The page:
LCNC-SEC-09: Asset Management Failures

Risk Rating *

Prevalence Detectability Exploitability Technical Impact
3 2 3 2

The Gist

The purpose of low-code/no-code development is that it makes it easy for anyone to create applications with relatively low maintenance costs. This also unfortunately makes them prone to abandonment while the apps still remain active. Furthermore, internal applications can gain popularity rapidly without addressing business continuity concerns as they scale in usage.

Business User Description

Keeping a clear inventory of applications in an organization is critical to maintaining a healthy ecosystem. Since LCNC applications can be developed rapidly and with ease, keeping track of what applications exist, how to maintain them, and who “owns” them becomes challenging.


The ease of creating new applications, their relatively low maintenance costs, and the fact that they are often managed by SaaS services are all contributing factors. This means that the number of active applications in an organization tends to grow rapidly and that popular business applications can often find themselves without an owner.

Furthermore, the viral nature of useful internal business applications within large organizations can result in applications developed by a single business user and being relied on by many users throughout the organization. Low-code/no-code development can lack business continuity measures expected from important business applications, for example, having multiple owners, being monitored by IT, or offering an SLA.

Example Attack Scenarios

Scenario #1

A developer creates an application that becomes popular as an internal tool. The developer leaves the organization or moves to another role. Due to an API change, the application breaks, disrupting business. IT is not aware of the app and cannot help fix it and maintain productivity.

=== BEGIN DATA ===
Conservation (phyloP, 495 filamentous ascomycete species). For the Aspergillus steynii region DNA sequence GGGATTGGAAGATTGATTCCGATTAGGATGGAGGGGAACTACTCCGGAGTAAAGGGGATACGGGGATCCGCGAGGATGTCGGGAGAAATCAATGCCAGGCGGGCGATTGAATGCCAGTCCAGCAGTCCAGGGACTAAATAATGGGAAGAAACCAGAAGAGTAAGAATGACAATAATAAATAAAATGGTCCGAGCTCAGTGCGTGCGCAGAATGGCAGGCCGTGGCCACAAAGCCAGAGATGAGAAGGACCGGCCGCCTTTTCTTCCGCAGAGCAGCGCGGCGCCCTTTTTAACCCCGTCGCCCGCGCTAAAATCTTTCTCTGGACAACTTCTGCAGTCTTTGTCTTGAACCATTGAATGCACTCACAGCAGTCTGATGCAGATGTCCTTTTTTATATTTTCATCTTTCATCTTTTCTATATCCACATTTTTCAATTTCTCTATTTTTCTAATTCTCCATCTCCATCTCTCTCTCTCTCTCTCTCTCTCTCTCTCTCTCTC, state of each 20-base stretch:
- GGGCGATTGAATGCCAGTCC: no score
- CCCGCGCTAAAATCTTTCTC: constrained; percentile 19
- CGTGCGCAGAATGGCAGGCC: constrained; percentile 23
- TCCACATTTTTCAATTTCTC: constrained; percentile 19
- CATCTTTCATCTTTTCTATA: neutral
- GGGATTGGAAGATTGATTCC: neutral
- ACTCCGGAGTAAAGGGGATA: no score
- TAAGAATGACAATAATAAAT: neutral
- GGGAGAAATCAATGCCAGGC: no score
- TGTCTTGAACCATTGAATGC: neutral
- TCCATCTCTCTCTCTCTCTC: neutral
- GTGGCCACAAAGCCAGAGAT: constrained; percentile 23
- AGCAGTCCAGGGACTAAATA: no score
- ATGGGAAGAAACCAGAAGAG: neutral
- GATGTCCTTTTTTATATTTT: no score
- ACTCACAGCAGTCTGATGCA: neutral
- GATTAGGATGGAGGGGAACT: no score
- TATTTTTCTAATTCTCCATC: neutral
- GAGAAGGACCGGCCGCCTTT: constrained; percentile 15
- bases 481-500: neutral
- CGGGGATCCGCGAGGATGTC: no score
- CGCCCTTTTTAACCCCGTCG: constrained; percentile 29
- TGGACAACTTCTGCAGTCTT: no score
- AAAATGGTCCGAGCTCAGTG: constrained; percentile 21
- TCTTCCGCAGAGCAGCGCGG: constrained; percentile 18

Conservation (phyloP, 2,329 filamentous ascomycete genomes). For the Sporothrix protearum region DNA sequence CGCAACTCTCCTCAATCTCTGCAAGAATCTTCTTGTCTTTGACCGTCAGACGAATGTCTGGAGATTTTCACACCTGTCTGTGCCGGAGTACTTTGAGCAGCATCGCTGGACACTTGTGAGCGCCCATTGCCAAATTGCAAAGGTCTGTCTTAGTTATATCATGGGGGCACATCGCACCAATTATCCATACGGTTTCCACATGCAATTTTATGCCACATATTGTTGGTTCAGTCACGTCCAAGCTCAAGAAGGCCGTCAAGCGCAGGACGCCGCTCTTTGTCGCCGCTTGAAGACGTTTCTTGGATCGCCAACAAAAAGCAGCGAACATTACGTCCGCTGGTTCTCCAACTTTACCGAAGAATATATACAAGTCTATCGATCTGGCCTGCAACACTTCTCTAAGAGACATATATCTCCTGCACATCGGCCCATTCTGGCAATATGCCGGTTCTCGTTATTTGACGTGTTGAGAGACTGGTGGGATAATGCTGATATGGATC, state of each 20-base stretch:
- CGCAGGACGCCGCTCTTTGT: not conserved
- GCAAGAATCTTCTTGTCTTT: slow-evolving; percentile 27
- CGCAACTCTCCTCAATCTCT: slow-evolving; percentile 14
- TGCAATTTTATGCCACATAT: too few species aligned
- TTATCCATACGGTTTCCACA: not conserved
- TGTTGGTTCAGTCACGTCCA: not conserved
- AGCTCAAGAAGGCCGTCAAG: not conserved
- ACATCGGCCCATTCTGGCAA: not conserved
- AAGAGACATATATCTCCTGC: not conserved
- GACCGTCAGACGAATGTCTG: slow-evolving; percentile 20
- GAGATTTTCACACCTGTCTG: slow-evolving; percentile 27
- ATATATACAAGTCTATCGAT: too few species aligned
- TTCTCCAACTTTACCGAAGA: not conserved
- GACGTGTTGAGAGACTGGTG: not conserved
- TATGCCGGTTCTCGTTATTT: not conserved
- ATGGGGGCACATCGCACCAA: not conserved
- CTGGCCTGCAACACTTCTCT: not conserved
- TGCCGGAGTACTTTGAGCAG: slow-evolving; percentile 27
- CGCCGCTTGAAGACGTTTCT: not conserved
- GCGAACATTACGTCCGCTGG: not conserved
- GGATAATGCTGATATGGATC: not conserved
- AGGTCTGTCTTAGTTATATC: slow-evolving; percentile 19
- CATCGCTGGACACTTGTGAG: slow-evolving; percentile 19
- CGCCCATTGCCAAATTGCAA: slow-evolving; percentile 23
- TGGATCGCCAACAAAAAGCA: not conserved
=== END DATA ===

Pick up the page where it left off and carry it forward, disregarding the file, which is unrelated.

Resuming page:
Scenario #2

A developer browses through the platform marketplace and explores application templates. Each click creates an app with an external-facing URL. The user forgets about these apps, even though they might expose business data. This scenario is multiplied by the number of developers, resulting in an ever-growing number of stale apps.

Example Attack & Misuse Scenarios - Business Users

Scenario #1

A developer builds an automated process to load data from a network location into the financial system to complete order processing. A manager is alerted the process isn’t running. The developer is now working for another company and has left no documentation. What should have been a quick fix takes weeks, and results in many thousands of overtime to manually process the transactions.

Scenario #2

The security team notices that an account is being used to store multiple records simultaneously by a single user. This pattern indicates one of the vulnerabilities (LCNC-SEC-01-Account-Impersonation) may have occurred. The security team wants to identify the application and implement a change to record the individual user’s actions to their credentials. Due to poor inventory management, IT is unable to identify what application is causing this and therefore unable to enforce an appropriate change.

Scenario #3

The Security team is planning a Vulnerability test of all applications. Due to poor inventory management, several LCNC developed applications are missed during this test. These applications have vulnerabilities that later led to a data breach. This breach should have been prevented if the security team were able to test the application.

How to Prevent

  • Maintain a comprehensive inventory that lists applications, components, and users
  • Remove or disable unused dependencies, unnecessary features, components, files, and documentation